Hips

Hip arthroscopy

While arthroscopy is already used as a matter of course for knee or shoulder joints, arthroscopy of the hip joints is still rather rare. Hip arthroscopy has the advantage of being a minimally invasive procedure, with only three small incisions required. The alternative involves opening up the entire joint (to do this, a bone must be sawed, the hip dislocated, and the bone rescrewed after the operation), which obviously involves much greater postoperative pain.

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Nicht wenige Läufer, aber auch Fußballspieler leiden unter unklaren  Hüftschmerzen, die sich von der Leiste nach hintern Richtung Gesäß  ziehen.


The following hip problems can be treated well with arthroscopy:

Femoroacetabular Impingement (FAI):
Nicht wenige Läufer, aber auch Fußballspieler leiden unter unklaren Hüftschmerzen, die sich von der Leiste nach hintern Richtung Gesäß ziehen. Oft ist in diesen Fällen auch die Innenrotation bei gebeugter Hüfte stark schmerzhaft. Die häufigste Ursache dieser Beschwerden liegt im femoroacetabulären Impingement (FAI). Impingement kann man mit „Einklemmung“ übersetzen Die Ursache für das FAI liegt in einer Inkongruenz von Hüftpfanne und Hüftkopf. Dabei entstehen ausgeprägte Friktionskräfte, die zu einer Verletzung des Labrums – und/oder zu einer rasch fortschreitenden Knorpelschädigung führen.

The incongruence can have two root causes:

1) the femoral head is not as round as it should be. This is known as cam impingement (see image) 
2) a pronounced covering of the acetabulum (this can be congenital, or may develop over decades). This is called pincer impingement (see image). Most patients (86%), however, suffer from a mixed type of impingement, with cam impingement being predominant in young athletes and due to the head of the femur being subobtimally positioned genetically. Diagnosis: Clinical examination, MRI, possibly also a CT exam Treatment: For cam impingement, the transition of the head to neck of the femur can be arthroscopically reshaped by ensuring that just the right amount of bone is removed. For pincer impingement, projecting sections of the acetabulum must be removed, something that can be difficult to carry out using arthroscopy.
Most patients (86%), however, suffer from a mixed type of impingement, with cam impingement being predominant in young athletes and due to the head of the femur being subobtimally positioned genetically.
Diagnosis: Clinical examination, MRI, possibly also a CT exam
Treatment: For cam impingement, the transition of the head to neck of the femur can be arthroscopically reshaped by ensuring that just the right amount of bone is removed.
For pincer impingement, projecting sections of the acetabulum must be removed, something that can be difficult to carry out using arthroscopy.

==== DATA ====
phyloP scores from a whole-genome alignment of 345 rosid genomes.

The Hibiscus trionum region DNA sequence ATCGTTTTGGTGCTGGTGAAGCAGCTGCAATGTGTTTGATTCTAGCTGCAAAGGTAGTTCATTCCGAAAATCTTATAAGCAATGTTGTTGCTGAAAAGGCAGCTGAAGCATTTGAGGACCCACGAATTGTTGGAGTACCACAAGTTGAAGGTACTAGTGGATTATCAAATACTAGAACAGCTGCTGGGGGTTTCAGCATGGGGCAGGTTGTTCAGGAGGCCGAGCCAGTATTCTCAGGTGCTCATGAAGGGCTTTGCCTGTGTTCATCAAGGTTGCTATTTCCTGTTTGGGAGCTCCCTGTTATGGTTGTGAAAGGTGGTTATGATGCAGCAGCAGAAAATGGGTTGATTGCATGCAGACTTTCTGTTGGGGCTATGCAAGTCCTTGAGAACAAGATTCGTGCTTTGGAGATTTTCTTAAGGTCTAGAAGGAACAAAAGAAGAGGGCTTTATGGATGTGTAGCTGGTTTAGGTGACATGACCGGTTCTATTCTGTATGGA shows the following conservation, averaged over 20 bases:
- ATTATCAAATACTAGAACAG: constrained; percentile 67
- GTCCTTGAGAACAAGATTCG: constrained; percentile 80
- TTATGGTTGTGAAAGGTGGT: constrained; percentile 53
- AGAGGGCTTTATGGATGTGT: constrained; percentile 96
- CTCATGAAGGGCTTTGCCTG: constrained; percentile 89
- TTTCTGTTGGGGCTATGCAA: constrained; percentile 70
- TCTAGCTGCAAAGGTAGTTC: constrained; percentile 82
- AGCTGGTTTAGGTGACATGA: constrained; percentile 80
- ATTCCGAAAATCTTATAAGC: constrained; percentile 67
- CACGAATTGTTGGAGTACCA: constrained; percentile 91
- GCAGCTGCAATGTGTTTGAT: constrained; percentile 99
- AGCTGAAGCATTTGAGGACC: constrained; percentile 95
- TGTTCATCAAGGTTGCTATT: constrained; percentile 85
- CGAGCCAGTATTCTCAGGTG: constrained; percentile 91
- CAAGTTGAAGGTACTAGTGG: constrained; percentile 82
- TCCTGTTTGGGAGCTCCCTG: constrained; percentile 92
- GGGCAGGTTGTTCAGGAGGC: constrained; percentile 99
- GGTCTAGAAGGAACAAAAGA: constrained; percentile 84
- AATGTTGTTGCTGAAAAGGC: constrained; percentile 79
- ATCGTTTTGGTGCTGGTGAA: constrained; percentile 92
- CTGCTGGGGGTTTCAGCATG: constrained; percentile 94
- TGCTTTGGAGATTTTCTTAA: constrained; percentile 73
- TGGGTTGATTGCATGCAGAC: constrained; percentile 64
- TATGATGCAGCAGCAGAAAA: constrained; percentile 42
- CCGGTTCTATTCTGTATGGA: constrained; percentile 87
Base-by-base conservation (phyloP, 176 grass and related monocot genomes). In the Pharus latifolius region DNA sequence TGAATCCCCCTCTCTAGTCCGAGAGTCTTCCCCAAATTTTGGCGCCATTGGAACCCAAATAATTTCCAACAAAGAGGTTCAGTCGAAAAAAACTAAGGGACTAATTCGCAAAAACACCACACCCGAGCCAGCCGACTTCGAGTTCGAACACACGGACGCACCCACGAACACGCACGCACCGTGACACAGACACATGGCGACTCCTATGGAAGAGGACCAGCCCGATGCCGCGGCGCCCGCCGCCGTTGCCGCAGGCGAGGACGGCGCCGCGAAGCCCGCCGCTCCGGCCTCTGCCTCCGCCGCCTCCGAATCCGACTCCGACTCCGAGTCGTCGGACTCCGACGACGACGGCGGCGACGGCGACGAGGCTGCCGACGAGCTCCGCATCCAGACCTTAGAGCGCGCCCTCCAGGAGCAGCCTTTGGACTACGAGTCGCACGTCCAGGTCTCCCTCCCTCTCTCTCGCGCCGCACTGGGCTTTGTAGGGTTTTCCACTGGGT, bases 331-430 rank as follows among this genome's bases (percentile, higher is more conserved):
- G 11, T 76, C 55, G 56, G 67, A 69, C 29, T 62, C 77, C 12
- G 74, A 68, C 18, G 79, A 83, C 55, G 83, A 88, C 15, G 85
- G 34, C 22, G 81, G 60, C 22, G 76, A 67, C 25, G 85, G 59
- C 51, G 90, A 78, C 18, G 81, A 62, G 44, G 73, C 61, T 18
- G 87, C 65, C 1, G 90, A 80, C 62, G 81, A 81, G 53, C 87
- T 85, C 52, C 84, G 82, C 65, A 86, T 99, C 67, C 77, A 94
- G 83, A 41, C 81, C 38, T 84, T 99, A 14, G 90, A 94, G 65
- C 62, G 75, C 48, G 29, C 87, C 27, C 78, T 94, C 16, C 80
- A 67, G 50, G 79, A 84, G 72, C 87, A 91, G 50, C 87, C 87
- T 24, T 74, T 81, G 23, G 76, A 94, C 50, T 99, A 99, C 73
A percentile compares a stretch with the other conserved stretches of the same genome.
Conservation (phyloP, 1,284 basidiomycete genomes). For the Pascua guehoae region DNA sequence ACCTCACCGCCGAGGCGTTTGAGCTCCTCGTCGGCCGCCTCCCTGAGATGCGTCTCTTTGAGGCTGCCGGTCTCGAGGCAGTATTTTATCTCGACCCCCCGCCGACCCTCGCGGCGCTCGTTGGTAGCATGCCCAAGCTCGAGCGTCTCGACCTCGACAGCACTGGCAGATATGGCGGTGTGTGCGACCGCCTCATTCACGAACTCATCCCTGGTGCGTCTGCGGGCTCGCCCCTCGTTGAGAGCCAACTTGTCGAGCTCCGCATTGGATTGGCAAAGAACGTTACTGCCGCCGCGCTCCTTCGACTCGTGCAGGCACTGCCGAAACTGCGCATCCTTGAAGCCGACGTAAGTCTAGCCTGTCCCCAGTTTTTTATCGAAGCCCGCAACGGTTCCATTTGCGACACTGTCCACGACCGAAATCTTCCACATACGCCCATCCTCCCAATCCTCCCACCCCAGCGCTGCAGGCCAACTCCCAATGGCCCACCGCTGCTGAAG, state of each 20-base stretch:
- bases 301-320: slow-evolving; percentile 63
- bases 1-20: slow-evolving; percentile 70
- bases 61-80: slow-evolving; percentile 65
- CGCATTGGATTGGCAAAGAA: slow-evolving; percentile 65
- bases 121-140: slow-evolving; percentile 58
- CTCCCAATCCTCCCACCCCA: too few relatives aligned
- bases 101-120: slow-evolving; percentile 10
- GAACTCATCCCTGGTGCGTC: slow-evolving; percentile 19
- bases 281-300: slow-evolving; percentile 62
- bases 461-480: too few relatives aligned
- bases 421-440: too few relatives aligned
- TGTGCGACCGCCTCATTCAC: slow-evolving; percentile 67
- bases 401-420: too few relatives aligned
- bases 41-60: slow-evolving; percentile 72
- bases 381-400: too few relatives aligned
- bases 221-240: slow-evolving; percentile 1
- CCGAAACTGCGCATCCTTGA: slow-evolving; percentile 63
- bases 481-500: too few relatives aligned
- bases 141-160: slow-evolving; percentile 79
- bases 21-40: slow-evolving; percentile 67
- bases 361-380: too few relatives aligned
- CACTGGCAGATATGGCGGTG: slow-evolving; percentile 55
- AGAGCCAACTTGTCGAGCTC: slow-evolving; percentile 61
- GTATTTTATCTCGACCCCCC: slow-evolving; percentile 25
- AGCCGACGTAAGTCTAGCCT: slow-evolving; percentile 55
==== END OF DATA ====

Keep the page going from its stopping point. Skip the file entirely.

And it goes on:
Floating bodies:
Caused either as a result of cartilage injury or due to degeneration of the joint, pieces that are freely floating around the joint can become wedged and cause severe pain. These pieces can usually be easily recovered using arthroscopy.

Labrum Injuries:
The labrum is a cartilaginous strengthening ring in the acetabulum and can either be torn by an injury (frequently seen in ball sport athletes) and/or due to overstraining (such as in the case of femoroacetabular impingement). Depending on the extent of the injury, the labrum can be smoothed or in some cases even completely reattached.

Coxa saltans (snapping hip):
It is generally young female athletes who are afflicted by this uncomfortable and painful snapping sensation in the hip. The cause is often a prominent osseous protuberance slightly beneath the femoral head (which the iliopsoas tendon runs across) that can either be milled or a groove incised into the affected muscle using arthroscopy. Another cause of a snapping hip can be an injury to the labrum.

Cartilage damage:
Cartilage damage in the hip caused by injury can be treated very well using arthroscopy. See also cartilage.


Hip Replacement

When the hip cartilage shows pronounced wear and tear (arthrosis) and the typical clinical symptoms (pain when standing up, walking, or even pain at night) are present, a prosthetic hip implant is unavoidable. Clinical exams, X-rays, and MRI are used to create a complete picture of the patient's situation. Hip replacements now are much more gentle than they were ten years ago. Minimally invasive techniques can now be used that greatly minimize muscle damage.

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Please note that medical indications and therapies are constantly changing and evolving. Sometimes these changes occur more rapidly than Dr. Gäbler is able to update the homepage. Detailed information about the dosage, administration, and composition of medications may have changed since the last update. Reading a website is never a substitute for visiting your doctor. An examination by and discussion with your doctor can provide significant additional information for you based on your personal diagnosis and the latest scientific findings. Please note that surgeries and outpatient procedures are not performed on the premises of the Sportambulatorium Wien.